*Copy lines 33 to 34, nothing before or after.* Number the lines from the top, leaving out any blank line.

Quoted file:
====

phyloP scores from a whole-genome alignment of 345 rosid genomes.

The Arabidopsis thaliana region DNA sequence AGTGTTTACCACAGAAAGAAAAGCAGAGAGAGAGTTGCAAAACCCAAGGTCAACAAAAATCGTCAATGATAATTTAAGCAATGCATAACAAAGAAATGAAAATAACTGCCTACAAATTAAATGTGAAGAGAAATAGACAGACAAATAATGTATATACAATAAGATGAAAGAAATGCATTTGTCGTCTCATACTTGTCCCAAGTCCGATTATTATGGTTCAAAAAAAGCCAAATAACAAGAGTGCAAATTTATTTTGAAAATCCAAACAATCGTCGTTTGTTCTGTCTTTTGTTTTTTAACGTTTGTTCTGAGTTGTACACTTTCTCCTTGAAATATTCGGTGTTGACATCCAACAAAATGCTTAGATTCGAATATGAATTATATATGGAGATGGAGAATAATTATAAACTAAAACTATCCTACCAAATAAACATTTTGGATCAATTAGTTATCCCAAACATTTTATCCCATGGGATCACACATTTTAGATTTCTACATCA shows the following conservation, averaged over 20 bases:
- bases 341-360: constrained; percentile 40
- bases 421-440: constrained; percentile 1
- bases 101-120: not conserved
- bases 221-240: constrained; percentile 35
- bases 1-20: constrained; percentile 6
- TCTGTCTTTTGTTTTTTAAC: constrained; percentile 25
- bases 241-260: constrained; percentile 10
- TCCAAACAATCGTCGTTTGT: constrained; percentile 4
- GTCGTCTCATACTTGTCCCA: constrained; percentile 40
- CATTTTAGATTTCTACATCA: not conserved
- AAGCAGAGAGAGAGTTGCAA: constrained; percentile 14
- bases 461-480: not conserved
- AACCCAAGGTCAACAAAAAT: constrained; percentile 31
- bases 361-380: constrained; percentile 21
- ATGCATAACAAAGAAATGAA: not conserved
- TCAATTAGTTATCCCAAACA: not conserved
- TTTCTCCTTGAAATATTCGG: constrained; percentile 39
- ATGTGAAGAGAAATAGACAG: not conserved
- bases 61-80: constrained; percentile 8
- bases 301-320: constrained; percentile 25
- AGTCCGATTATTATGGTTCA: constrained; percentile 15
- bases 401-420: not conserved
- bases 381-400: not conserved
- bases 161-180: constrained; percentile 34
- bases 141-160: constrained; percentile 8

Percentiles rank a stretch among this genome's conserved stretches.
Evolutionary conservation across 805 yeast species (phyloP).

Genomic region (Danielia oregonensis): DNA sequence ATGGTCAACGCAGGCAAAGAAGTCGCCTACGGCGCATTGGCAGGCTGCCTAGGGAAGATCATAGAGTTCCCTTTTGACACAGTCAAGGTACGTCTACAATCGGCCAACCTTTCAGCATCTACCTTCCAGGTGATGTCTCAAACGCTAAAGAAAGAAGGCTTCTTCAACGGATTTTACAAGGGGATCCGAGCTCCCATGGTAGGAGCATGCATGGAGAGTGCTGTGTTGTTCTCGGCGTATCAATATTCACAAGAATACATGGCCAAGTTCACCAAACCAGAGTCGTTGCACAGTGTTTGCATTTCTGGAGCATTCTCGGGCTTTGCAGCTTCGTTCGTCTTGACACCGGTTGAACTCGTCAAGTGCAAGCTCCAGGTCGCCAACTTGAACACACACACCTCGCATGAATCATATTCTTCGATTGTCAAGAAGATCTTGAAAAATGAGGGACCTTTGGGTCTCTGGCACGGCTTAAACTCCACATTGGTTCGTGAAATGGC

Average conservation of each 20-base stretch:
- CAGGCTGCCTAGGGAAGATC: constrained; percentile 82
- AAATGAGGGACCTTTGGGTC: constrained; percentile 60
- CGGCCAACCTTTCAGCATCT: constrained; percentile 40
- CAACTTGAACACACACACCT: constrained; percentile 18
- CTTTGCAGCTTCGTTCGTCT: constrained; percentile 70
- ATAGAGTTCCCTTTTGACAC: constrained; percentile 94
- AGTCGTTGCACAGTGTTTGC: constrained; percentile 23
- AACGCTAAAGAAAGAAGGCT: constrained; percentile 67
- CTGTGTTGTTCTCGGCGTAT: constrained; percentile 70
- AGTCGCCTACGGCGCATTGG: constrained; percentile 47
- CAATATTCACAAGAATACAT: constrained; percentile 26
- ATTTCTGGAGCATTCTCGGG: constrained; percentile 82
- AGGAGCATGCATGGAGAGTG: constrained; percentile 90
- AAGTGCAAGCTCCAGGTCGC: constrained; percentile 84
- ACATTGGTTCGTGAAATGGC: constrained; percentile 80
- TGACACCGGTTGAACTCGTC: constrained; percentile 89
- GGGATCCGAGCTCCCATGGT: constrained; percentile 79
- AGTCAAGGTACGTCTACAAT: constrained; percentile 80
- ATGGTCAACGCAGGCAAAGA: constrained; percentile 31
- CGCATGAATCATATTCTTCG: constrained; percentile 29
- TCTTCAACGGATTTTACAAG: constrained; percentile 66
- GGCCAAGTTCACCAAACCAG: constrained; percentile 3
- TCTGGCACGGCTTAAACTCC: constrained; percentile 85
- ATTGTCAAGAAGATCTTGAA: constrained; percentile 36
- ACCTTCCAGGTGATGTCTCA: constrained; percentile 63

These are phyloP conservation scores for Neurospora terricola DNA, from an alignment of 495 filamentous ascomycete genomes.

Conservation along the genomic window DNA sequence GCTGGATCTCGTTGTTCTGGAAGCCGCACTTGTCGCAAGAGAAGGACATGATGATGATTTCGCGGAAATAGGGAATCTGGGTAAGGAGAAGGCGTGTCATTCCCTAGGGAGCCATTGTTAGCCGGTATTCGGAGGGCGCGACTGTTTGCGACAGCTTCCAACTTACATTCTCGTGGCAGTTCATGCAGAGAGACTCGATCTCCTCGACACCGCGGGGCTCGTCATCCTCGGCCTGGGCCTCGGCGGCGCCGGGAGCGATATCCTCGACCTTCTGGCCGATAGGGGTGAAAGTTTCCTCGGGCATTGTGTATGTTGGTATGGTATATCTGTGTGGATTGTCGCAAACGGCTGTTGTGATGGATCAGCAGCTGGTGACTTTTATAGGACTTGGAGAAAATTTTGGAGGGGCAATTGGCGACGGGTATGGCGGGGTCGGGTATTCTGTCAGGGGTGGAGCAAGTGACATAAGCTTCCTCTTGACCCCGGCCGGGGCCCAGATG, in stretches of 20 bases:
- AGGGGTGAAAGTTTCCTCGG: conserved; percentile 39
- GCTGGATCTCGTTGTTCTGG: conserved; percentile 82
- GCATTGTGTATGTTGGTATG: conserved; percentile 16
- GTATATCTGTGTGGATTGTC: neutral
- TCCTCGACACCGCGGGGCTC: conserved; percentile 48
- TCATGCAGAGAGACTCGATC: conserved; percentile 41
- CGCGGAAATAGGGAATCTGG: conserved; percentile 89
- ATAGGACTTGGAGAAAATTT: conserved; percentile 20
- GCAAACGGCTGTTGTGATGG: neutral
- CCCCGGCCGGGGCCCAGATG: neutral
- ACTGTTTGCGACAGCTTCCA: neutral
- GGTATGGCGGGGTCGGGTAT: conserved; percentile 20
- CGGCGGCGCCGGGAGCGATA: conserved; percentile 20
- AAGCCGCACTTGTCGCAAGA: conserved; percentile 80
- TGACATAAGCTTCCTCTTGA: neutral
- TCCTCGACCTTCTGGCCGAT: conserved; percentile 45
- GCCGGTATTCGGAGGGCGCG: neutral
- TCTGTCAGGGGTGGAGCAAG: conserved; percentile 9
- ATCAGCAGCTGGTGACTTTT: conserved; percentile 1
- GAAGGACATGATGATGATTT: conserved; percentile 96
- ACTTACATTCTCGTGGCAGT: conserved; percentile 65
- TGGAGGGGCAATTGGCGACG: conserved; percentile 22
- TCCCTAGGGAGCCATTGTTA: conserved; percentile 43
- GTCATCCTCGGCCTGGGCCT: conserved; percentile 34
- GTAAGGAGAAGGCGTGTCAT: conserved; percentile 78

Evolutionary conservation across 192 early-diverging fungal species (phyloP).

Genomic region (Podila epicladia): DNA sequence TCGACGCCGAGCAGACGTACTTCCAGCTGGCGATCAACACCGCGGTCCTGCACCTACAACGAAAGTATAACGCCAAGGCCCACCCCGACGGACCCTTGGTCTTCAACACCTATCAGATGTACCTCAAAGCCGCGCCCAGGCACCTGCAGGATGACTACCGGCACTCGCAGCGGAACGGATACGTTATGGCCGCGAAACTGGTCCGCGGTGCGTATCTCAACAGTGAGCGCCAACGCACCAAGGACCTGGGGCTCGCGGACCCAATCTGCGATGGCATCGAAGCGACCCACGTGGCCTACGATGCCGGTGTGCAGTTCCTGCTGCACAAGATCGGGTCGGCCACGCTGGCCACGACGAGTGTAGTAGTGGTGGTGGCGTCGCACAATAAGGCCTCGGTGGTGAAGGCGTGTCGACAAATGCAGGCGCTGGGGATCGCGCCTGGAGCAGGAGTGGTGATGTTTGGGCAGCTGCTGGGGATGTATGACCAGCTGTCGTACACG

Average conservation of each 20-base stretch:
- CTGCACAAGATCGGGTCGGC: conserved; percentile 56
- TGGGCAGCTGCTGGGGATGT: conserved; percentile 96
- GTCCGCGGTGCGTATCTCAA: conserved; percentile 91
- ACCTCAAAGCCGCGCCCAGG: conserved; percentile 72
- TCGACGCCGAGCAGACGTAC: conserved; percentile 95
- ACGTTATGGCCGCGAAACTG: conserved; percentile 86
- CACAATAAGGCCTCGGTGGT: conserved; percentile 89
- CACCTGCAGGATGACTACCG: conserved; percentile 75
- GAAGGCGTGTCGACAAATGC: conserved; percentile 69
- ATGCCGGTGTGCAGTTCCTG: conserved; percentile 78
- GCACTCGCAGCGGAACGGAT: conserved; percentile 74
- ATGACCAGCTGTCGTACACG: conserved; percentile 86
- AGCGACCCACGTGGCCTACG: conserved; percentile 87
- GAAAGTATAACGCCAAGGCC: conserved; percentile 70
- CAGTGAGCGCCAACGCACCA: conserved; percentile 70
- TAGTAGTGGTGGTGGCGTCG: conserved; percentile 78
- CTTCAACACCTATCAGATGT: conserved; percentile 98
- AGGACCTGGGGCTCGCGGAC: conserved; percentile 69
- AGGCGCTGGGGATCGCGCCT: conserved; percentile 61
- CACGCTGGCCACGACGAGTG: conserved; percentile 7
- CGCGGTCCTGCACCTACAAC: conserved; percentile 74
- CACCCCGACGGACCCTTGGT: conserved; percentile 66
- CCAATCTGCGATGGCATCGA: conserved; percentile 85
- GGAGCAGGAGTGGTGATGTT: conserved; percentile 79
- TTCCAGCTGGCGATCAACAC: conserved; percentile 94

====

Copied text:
- AAATGAGGGACCTTTGGGTC: constrained; percentile 60
- CGGCCAACCTTTCAGCATCT: constrained; percentile 40